Stated former Massachusetts Governor Mitt Romney, in referencing former House Speaker Newt Gingrich's previous role as an advisor to Freddie Mac:In last Thursday's Republican presidential debate, it was refreshing to see a candidate use the term "whistleblower" as the standard for accountability and conflicts of interest.
We should have had a whistleblower, not a horn tooter.
Presidential hopeful Romney might be interested in knowing that Freddie Mac and Fannie Mae employees now have access to, arguably, the strongest whistleblower disclosure unit in the books under the Dodd-Frank Wall Street Reform & Consumer Protection Act's SEC whistleblower program. Of course, Romney has stated his desire to repeal Dodd-Frank, noting (however) "some revisions make sense."
While those Fannie and Freddie employees can now shout from the rooftops about financial misconduct, however, federal employees likely would be thrown from the rooftops – risking professional suicide if they disclose wasteful government spending or cover-ups. The Whistleblower Protection Act, the primary federal whistleblower statute, remains a would-be whistleblower's best reason to turn a blind eye to government abuse. Since the law's last strengthening (1994), federal whistleblowers have endured years of bad case law and hostile judicial review.
Last Congress the WPA was on the verge of being overhauled through the Whistleblower Protection Enhancement Act (WPEA), until a procedural loophole allowed one senator to place a "secret hold" on the legislation just hours before adjournment.
President Obama's State of the Union last week alluded to safeguarding taxpayer dollars when he stated:
We've all paid the price for lenders who sold mortgages to people who couldn't afford them, and buyers who knew they couldn't afford them. That's why we need smart regulations to prevent irresponsible behavior. Rules to prevent financial fraud, or toxic dumping, or faulty medical devices, don't destroy the free market. They make the free market work better.
It is time for the administration to put its money where its mouth is. Last fall in the Open Government Partnership National Action Plan, the Obama administration said it would not be passive if Congress fails to move on the WPEA, stating, "Statutory reform is preferable, but if Congress remains deadlocked, the Administration will explore options for utilizing executive branch authority to strengthen and expand whistleblower protections."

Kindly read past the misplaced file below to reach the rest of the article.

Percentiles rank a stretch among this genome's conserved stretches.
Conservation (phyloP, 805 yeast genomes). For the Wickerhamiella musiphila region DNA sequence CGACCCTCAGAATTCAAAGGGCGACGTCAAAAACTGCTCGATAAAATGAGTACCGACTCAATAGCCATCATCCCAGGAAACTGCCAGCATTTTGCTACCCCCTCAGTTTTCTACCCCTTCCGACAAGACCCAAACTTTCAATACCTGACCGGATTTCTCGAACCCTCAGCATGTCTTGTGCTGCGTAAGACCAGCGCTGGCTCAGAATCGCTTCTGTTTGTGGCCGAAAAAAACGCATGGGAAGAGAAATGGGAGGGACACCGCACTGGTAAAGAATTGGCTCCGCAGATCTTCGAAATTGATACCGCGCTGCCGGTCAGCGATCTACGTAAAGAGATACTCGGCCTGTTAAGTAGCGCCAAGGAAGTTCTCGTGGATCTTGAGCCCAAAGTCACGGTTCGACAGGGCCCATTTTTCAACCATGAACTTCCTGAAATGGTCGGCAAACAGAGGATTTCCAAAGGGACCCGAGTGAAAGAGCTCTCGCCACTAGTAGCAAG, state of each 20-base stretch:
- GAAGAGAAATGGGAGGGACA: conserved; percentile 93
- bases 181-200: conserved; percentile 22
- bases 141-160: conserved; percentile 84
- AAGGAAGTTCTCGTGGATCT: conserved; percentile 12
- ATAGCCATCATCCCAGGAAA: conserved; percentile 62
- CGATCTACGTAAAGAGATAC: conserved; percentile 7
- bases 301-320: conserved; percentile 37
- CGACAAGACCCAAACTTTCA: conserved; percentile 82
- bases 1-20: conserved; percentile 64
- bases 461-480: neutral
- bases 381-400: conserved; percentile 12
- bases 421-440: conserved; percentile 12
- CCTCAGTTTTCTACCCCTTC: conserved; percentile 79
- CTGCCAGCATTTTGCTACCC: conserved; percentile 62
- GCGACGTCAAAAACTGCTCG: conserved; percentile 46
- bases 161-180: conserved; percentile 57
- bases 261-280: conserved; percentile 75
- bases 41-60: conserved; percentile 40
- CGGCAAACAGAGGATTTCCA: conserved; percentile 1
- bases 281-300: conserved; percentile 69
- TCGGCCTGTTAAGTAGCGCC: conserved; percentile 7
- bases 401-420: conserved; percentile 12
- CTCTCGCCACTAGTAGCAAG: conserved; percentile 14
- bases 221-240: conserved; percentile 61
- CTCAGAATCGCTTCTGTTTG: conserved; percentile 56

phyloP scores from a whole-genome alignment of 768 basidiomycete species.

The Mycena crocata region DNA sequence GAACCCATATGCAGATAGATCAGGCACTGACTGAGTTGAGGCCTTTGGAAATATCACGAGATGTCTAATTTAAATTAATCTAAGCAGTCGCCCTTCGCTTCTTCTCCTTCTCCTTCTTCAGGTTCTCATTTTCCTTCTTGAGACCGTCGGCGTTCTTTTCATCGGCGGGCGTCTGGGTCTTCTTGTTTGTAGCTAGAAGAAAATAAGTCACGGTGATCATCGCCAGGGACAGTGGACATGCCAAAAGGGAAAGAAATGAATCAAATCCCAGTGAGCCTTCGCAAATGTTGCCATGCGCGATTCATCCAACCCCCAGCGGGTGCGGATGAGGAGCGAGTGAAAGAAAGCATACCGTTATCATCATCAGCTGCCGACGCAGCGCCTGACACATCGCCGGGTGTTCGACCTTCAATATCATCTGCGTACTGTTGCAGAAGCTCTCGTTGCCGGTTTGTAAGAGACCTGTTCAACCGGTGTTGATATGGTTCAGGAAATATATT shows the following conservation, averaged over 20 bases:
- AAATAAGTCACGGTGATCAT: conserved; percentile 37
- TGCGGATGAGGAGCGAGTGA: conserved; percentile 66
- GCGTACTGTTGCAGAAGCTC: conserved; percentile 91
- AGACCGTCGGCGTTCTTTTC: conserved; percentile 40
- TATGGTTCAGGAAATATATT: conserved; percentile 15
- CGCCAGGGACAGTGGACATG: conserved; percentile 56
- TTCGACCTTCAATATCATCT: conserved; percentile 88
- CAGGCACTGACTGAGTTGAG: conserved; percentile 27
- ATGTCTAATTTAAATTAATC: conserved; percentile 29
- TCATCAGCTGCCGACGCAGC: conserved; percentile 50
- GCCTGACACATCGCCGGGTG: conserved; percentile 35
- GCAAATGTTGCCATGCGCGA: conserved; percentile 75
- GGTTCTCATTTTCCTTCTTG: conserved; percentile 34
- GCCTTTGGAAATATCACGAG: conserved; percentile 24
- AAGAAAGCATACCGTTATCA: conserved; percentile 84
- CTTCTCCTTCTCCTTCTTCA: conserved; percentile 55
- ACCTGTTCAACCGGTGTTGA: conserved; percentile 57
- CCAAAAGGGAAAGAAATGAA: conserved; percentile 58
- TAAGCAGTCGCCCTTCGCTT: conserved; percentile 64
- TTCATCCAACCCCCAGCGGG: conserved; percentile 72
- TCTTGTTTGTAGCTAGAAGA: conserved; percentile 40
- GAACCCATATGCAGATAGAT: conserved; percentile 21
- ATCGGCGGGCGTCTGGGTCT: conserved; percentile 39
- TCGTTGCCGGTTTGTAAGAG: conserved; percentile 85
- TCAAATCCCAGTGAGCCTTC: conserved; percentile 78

At a congressional transparency caucus, Rep. Darrell Issa (R-CA), Chair of the House Oversight and Government Reform Committee, indicate that would not be necessary, stating: "[M]y intention is to move [the WPEA] before the end of the year. And if it isn't moved for any reason, to have an in-my-own-party public display ... we have to have whistleblower[s] ... it is something that I was deeply disappointed we almost but didn't quite get through in the last Congress. We will get it through in this Congress." Rep. Issa vowed to go to the mat for national security whistleblower rights as well, which were the subject of red herring Wikileaks arguments in the previous Congress.
To Rep. Issa's credit, the WPEA did pass shortly thereafter by a unanimous 35-0 committee vote, with the national security protections intact. A few big moves were made, including coverage for federal contractors – an additional 10 million employees! However, in the House bill, contractor employees have full court access while their federal counterparts were denied jury trials. Conversely, the Senate bill, passed unanimously by the Homeland Security Committee last summer, offers jury trial access but does not extend coverage to federal contractors. Neither bill has moved further, despite both Senate and House committees unanimously approving them before Thanksgiving.
While variations need to be hammered out between chambers, support for this reform is unprecedented: all portions of the WPEA have been vetted extensively over the past decade. Corporate whistleblower protections have become a cornerstone of all recent regulatory legislation, including Dodd-Frank, Consumer Protection Safety Act, FDA Food Safety Modernization Act, the 9/11 law to strengthen transportation security, and the Affordable Care Act health reform law. The contractor whistleblower provisions already have been tested through the Stimulus Law, which is effectively protecting taxpayer stimulus funds. The WPEA also has passed both chambers over half a dozen times. What are we waiting for?
With the economy as the number one issue in today's polls, it would be advantageous for Republican presidential nominees to replace campaign rhetoric with a real solution – enfranchise the nation's most effective defense against waste fraud and abuse: our citizens on the front lines who are eye-witnesses to fraud, waste and abuse, and who risks their careers for values the Republican candidates campaign around. Ron Paul has a head start over his rivals, having publicly endorsed whistleblowers throughout his presidential campaign, including the WPEA. But the rest of the candidates have been silent about whistleblowing, except when attacking each other.
What are they waiting for? How presidential and congressional elected officials and candidates handle this issue should be a litmus test for voters' trust of their rhetoric attacking big government.
Shanna Devine is Legislative Campaign Coordinator for the Government Accountability Project, the nation's leading whistleblower protection and advocacy organization.